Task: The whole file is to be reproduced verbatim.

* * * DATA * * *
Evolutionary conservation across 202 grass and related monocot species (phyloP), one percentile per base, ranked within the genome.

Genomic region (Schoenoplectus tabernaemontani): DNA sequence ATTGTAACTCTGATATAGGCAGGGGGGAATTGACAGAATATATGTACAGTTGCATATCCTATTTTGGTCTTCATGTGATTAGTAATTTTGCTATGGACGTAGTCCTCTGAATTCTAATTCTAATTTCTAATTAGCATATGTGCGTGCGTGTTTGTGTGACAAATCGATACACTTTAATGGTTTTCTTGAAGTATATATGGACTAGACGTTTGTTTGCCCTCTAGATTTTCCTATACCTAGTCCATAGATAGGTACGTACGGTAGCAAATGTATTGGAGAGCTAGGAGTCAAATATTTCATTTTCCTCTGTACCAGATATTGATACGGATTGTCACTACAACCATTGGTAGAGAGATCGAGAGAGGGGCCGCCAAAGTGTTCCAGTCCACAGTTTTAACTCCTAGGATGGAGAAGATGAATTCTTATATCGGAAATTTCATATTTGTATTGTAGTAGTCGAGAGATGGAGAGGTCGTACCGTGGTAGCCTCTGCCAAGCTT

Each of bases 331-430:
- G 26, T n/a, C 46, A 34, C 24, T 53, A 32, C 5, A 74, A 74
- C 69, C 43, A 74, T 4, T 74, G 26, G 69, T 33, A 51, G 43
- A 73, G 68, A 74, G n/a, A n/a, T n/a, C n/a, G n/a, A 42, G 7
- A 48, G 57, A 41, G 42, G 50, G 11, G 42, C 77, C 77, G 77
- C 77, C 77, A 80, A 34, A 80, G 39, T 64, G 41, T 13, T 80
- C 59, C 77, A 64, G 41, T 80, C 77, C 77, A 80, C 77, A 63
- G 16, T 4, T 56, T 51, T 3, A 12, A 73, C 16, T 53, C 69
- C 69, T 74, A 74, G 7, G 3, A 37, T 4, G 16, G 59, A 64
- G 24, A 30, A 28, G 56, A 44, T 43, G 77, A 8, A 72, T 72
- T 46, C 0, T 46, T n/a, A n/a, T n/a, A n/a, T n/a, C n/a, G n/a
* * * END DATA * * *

Evolutionary conservation across 202 grass and related monocot species (phyloP), one percentile per base, ranked within the genome.

Genomic region (Schoenoplectus tabernaemontani): DNA sequence ATTGTAACTCTGATATAGGCAGGGGGGAATTGACAGAATATATGTACAGTTGCATATCCTATTTTGGTCTTCATGTGATTAGTAATTTTGCTATGGACGTAGTCCTCTGAATTCTAATTCTAATTTCTAATTAGCATATGTGCGTGCGTGTTTGTGTGACAAATCGATACACTTTAATGGTTTTCTTGAAGTATATATGGACTAGACGTTTGTTTGCCCTCTAGATTTTCCTATACCTAGTCCATAGATAGGTACGTACGGTAGCAAATGTATTGGAGAGCTAGGAGTCAAATATTTCATTTTCCTCTGTACCAGATATTGATACGGATTGTCACTACAACCATTGGTAGAGAGATCGAGAGAGGGGCCGCCAAAGTGTTCCAGTCCACAGTTTTAACTCCTAGGATGGAGAAGATGAATTCTTATATCGGAAATTTCATATTTGTATTGTAGTAGTCGAGAGATGGAGAGGTCGTACCGTGGTAGCCTCTGCCAAGCTT

Each of bases 331-430:
- G 26, T n/a, C 46, A 34, C 24, T 53, A 32, C 5, A 74, A 74
- C 69, C 43, A 74, T 4, T 74, G 26, G 69, T 33, A 51, G 43
- A 73, G 68, A 74, G n/a, A n/a, T n/a, C n/a, G n/a, A 42, G 7
- A 48, G 57, A 41, G 42, G 50, G 11, G 42, C 77, C 77, G 77
- C 77, C 77, A 80, A 34, A 80, G 39, T 64, G 41, T 13, T 80
- C 59, C 77, A 64, G 41, T 80, C 77, C 77, A 80, C 77, A 63
- G 16, T 4, T 56, T 51, T 3, A 12, A 73, C 16, T 53, C 69
- C 69, T 74, A 74, G 7, G 3, A 37, T 4, G 16, G 59, A 64
- G 24, A 30, A 28, G 56, A 44, T 43, G 77, A 8, A 72, T 72
- T 46, C 0, T 46, T n/a, A n/a, T n/a, A n/a, T n/a, C n/a, G n/a